It’s an annual rite of spring — the first official budget hearing of the season, a chance for advocates and activists from nonprofits, schools and community-based organizations to get a word in with the elected officials who’ll be making decisions on what’s in and what’s not in the state budget. Assemblywoman Eliana Pintor Marin is in her first year as Budget Committee chair.
“I think that today is one of my favorite days,” she said. “Really listening to what people in the state have concerns with and really listening to what their needs are. This potentially is where some of the tweaks might come in some of the budget.”
Among the major topics of discussion taking up time Wednesday was the state’s school funding formula, better funded, says the majority party, but not fully funded, according to the School Funding Reform Act, the SFRA. School districts are hoping to be heard on the issue early in the process.
“As two severely underfunded districts, we both had great expectations that, at long last, school resources would finally be apportioned to make up for our state aid shortfalls,” testified Red Bank Public Schools Superintendent Jared Rumage. “It was a bitter pill to swallow. We saw so few funds dedicated to this purpose.”
“We cannot sit silent while our fair share of state aid is given to districts that are already over-aided,” said Freehold Superintendent Rocco Tomazic. “This arbitrary and capricious distribution of state aid is contrary to the SFRA and is exactly how we got into this situation in the first place. We need a fairer solution, starting with this coming budget.”
“As you can see in the audience, there’s lots of blue shirts in the audience out there,” Assemblyman Robert Clifton told the committee. “Chesterfield is the most underfunded district in the state and they’re looking at an increase of $41,000 this year, which is going to leave them in desperate, desperate straits.”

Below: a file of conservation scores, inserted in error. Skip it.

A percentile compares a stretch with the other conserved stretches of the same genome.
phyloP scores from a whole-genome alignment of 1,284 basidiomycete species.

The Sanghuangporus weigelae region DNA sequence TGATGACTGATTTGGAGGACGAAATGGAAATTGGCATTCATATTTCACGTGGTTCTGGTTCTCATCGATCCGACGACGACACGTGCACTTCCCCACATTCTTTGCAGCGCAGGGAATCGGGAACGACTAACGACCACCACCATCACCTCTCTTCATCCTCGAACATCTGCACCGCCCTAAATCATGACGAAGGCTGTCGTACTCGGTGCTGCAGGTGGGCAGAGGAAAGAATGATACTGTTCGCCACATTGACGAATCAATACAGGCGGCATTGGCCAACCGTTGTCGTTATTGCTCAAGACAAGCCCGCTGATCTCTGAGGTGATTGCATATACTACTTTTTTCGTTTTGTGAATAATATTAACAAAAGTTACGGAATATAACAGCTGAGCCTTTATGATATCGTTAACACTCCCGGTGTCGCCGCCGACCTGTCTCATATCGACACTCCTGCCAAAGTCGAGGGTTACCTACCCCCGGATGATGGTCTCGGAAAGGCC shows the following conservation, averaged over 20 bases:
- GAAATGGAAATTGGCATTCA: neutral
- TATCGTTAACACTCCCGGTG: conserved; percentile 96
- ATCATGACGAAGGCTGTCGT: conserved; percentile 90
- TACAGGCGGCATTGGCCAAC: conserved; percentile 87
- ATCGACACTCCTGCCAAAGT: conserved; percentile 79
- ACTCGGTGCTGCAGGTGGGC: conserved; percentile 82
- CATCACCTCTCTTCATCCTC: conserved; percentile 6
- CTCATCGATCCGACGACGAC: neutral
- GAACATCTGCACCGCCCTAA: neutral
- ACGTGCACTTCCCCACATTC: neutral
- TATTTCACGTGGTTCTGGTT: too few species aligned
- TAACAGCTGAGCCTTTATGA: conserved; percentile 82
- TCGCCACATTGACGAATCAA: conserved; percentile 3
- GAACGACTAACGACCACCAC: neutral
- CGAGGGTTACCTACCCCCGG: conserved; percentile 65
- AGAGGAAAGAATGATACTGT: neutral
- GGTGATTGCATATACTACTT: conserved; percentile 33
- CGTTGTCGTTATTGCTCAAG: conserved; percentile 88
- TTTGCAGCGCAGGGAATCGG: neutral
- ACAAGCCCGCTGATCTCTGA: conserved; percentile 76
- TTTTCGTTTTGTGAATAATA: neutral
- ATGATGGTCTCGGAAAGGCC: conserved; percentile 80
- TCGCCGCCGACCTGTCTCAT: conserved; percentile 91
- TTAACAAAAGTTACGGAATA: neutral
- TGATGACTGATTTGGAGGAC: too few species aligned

“We have school districts receiving money for kids they no longer have in the system, and we have school districts not receiving money for kids they now have in the system,” explained Assemblyman John Burzichelli. “That battle was fought last year with some success with the idea we were going to get this thing balanced out. The initial numbers sent over with the governor’s budget do not do that, that’s got to be worked through and I think we’re going to get a lot of public testimony along those lines.”
This is the first budget season in eight years where one party, the Democrats, are in control of both houses of the Legislature and the executive branch. You might think that might make for some unanimity of thought, but that’s not always the case. So, could it lead to a dramatic eleventh hour showdown akin to last year’s process when the government shut down?
“I hope it’s zero, that would be my hope. Obviously, we went through one last year,” said Republican Assemblywoman Nancy Munoz. “It doesn’t help the public at all, so I’m hoping that over the course of the next several months, we can find some room for agreement and compromise, that we can get to a point where it benefits the public.”
“It’s really about communication,” added Pintor Marin, “sitting at the table and hammering out what those differences are, and I think we have a good opportunity to do this.”
Wednesday was opening day of the budget season. It runs through June, and both houses have many more hearings set. Then, eventually, the Assembly speaker, Senate president and governor will all get into a room and hammer out a final deal. That’s the best case scenario. The worst case scenario? Right not, nobody wants to think about that.